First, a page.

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‘Boots and saddles!’ we are off somewhere. No, not immediately; we remain in line expectant; the contiguous infantry with arms stacked are similarly waiting. Hark! there is firing across the river. It seemed to be in the neighborhood of the camp we occupied in May, at Gaines' Farm. 'T is past noon; we are still waiting at one o'clock. There is a rumor that heavy guns, wagons, and teams, have been crossing to this side of the river during the night and moving toward Savage's Station. That looks like a movement towards the James. Two o'clock: there is a stir among the infantry; there's a messenger,—an orderly,— no, an aid, going to headquarters. Soon comes the order, ‘Drivers, mount,’ and we move out toward the river, whither already some of the infantry of Bartlett's brigade were moving, whither more infantry and artillery of the division were following.

Now the firing is louder and more rapid as we approach. This route seems the same by which we came to the camp which we have just left. The roads show that heavy teams have lately passed over them. The firing seems to be continuous along a curve from Gaines' Mill, on the left as we are facing, far on to the right, toward Cold Harbor.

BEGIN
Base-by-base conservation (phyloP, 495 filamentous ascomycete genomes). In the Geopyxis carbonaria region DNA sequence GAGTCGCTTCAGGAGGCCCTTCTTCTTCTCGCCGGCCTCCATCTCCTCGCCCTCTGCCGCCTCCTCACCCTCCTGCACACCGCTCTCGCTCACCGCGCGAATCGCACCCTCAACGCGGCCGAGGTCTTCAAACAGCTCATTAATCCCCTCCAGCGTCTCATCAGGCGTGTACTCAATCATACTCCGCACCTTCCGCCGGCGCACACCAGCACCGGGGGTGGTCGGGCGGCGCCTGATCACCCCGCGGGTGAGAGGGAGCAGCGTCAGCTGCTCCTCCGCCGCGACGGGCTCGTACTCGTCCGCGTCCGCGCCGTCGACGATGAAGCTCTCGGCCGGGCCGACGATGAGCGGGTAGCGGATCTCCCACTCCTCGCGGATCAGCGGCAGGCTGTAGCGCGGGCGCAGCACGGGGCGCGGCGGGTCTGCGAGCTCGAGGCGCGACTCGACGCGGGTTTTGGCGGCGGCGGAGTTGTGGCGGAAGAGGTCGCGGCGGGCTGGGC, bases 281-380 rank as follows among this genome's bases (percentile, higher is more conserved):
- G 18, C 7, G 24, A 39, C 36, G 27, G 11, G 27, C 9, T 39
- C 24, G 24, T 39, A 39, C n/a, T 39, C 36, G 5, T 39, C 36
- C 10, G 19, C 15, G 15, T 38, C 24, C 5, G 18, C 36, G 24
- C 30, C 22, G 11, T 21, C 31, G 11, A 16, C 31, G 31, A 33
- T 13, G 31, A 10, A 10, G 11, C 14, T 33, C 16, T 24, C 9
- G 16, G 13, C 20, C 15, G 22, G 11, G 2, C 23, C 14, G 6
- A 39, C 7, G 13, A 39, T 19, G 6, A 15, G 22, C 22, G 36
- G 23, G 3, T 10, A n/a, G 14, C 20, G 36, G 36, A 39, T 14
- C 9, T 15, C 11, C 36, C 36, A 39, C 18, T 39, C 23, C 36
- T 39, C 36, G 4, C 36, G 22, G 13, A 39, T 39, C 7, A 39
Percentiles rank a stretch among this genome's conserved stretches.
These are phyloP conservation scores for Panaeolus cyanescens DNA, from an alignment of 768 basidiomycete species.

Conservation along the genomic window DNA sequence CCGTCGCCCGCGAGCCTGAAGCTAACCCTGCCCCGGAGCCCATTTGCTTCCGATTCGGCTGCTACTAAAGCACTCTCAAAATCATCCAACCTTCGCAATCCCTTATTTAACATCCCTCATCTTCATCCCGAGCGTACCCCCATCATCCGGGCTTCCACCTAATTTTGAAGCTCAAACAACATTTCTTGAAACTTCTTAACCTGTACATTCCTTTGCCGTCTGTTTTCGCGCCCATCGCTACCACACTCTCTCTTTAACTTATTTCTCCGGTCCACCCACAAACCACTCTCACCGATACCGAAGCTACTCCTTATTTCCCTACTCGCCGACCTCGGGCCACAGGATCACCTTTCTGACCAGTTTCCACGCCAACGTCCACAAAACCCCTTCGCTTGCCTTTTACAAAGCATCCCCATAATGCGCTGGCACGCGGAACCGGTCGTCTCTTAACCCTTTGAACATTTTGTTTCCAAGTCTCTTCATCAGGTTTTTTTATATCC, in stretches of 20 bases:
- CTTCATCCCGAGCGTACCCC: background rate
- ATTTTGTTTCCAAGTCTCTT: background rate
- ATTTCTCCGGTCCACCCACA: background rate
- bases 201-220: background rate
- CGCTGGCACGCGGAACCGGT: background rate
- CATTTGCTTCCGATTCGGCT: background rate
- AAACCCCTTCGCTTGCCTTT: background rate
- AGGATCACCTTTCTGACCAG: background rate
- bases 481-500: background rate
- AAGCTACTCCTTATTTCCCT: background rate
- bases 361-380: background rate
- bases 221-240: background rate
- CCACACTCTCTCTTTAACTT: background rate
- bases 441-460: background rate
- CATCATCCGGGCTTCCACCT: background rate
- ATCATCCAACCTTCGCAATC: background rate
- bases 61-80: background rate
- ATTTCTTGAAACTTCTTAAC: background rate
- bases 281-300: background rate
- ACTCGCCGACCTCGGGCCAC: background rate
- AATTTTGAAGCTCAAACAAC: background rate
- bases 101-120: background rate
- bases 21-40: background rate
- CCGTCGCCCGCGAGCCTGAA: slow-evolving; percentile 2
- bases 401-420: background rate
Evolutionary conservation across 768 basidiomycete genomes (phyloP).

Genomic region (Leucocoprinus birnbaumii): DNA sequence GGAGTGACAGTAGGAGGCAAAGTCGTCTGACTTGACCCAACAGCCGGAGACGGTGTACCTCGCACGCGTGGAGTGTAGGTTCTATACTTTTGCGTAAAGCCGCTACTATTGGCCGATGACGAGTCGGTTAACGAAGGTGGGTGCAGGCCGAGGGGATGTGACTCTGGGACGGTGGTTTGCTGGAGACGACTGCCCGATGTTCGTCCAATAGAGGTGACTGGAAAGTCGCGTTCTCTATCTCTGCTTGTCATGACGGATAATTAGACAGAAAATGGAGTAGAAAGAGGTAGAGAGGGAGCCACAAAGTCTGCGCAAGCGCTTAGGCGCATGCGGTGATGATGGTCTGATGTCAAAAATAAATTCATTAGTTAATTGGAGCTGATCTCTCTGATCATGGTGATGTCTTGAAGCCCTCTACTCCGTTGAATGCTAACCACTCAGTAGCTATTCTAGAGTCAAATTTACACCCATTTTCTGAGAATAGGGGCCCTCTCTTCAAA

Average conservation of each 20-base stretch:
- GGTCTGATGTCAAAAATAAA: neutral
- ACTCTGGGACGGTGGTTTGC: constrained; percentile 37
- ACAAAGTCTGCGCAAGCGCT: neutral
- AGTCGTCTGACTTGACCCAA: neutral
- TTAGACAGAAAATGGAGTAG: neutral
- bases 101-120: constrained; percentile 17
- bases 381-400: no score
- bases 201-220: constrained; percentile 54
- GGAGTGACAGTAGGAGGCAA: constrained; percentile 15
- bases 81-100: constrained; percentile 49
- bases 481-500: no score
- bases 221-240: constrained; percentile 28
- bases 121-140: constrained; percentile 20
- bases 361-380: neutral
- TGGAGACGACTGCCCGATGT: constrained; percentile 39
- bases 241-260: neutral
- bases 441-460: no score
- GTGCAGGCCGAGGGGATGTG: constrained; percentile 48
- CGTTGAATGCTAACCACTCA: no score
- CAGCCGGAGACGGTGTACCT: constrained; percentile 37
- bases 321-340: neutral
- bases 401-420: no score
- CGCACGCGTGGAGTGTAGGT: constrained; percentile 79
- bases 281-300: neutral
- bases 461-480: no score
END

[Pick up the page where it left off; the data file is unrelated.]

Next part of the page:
It must have been past three when the infantry and artillery of our division reached the field upon the other side. The Federal line, with its left upon Gaines' Mill stream, was evidently severely pressed. If only Porter's corps up to this moment was on this side, he must have been contending against fearful odds. The entire second line and reserves are engaged. They have evidently been moved forward to repel the continued assaults along the line. Some of the infantry and a battery of our division which have just arrived are pushed directly forward. There go a regiment and a battery to the left toward Gaines' Mill stream. One would get the impression that Slocum's division was being divided and sent hither and thither to points where the need of support was extreme. Now, midst the din and confusion, the screaming of shot and shell, the shrieking of minie balls, Bartlett's brigade and the First Massachusetts Battery were sent to the right, where Sykes' division and Griffin's brigade for more than an hour had firmly held their ground against repeated stubborn attacks. Never was a reinforcement more welcome. Speedily we moved up and onward to the right, where, forming the right section of an

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